In Afghanistan, girls are currently excluded from teaching at secondary schools. The ruling radical Islamic Taliban called on “all male teachers and students” to go back to school on Saturday. Teachers and students did not mention the Islamists.
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Secondary schools in Afghanistan, whose students are typically between 13 and 18 years old, are often gender segregated. They were repeatedly hit by closings during the corona pandemic. After the Taliban came to power, they remained closed for the time being.
The primary schools have already reopened. Boys and girls usually attend separate classes. Some teachers have also resumed their work. In principle, the Taliban also allow women access to private universities, albeit with strict restrictions on clothing and freedom of movement.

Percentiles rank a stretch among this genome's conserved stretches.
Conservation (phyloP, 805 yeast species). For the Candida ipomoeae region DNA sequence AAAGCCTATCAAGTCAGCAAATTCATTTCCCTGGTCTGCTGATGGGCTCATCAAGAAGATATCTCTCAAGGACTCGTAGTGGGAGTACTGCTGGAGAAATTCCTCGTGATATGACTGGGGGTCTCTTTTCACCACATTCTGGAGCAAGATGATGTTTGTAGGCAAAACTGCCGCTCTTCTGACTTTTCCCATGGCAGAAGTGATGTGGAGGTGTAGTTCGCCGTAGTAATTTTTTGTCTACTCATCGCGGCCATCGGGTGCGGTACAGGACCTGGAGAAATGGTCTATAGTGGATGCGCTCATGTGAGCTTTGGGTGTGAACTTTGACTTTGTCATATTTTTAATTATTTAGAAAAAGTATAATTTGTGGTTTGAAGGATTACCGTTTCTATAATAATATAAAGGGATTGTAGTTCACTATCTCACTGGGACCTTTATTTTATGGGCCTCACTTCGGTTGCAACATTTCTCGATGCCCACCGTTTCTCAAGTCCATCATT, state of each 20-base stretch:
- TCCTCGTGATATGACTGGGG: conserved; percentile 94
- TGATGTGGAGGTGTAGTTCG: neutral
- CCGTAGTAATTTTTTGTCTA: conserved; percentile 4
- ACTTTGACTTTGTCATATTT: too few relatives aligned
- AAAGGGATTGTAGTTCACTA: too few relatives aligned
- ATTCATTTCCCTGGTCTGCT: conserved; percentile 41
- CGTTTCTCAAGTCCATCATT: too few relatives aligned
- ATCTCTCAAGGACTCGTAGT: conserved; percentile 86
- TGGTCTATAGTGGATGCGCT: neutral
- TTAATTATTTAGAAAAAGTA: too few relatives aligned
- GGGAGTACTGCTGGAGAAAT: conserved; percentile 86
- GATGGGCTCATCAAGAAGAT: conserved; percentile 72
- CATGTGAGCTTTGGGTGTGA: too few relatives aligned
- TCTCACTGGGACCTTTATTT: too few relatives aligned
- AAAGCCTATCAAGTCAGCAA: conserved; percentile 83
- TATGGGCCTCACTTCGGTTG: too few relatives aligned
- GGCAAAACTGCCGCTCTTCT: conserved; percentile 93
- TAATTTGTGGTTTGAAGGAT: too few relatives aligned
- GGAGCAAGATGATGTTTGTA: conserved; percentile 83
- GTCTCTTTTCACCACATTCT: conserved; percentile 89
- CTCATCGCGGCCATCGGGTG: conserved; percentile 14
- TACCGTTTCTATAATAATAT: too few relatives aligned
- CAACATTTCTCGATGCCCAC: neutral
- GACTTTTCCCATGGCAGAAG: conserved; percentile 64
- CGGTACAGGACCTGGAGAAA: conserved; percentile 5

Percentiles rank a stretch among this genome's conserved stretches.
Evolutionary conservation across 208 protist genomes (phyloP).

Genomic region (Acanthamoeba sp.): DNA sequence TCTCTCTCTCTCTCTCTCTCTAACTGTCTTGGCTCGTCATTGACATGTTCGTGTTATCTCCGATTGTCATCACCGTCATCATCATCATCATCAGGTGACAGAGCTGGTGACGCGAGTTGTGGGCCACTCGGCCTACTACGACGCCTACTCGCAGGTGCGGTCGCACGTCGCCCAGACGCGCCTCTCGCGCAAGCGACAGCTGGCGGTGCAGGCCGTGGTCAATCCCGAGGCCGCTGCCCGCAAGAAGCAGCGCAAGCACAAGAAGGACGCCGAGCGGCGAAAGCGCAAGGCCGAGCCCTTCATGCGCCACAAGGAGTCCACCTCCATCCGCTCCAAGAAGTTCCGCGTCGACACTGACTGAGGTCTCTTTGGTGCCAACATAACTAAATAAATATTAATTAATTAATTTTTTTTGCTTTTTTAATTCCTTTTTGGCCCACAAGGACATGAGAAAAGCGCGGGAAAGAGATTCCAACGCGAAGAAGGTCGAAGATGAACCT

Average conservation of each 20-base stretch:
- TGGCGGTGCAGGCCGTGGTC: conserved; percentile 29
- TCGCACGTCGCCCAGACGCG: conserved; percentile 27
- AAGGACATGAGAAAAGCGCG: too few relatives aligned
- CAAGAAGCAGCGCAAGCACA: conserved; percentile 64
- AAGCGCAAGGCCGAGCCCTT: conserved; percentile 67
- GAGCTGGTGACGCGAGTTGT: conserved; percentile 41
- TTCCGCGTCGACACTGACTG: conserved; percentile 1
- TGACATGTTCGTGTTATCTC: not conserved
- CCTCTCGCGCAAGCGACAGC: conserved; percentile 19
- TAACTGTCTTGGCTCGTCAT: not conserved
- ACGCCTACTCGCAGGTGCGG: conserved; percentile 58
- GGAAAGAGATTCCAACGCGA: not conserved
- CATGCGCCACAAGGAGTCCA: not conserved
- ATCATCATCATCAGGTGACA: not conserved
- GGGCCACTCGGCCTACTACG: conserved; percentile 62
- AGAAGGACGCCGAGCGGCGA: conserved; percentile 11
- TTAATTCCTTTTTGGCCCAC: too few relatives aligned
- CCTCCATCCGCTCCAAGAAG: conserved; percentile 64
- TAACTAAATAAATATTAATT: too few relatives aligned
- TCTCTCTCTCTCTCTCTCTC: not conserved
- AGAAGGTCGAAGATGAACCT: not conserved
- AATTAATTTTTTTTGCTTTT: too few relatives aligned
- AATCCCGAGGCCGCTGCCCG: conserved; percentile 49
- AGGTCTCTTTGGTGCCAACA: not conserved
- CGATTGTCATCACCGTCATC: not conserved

During the first Taliban rule between 1996 and 2001, women in Afghanistan were largely banned from public life. They were only allowed to leave the house in the company of male relatives. If a woman was traveling alone, she was threatened with lashes.
[Lesen Sie hier bei T+: Im Tal des Todes – Zwei afghanische Freunde über das Morden der Taliban in ihren Dörfern]
The new Taliban leadership has promised a less strict interpretation of Islamic law and announced that it will respect women’s rights. However, since the seizure of power, women have been instructed to stay at home for their own safety and not come to work until gender segregation can be implemented.
The Islamists replaced the Afghan government’s women’s ministry with a “ministry of virtues”. Such an agency was responsible for flogging women during the first Taliban rule in the late 1990s. (AFP)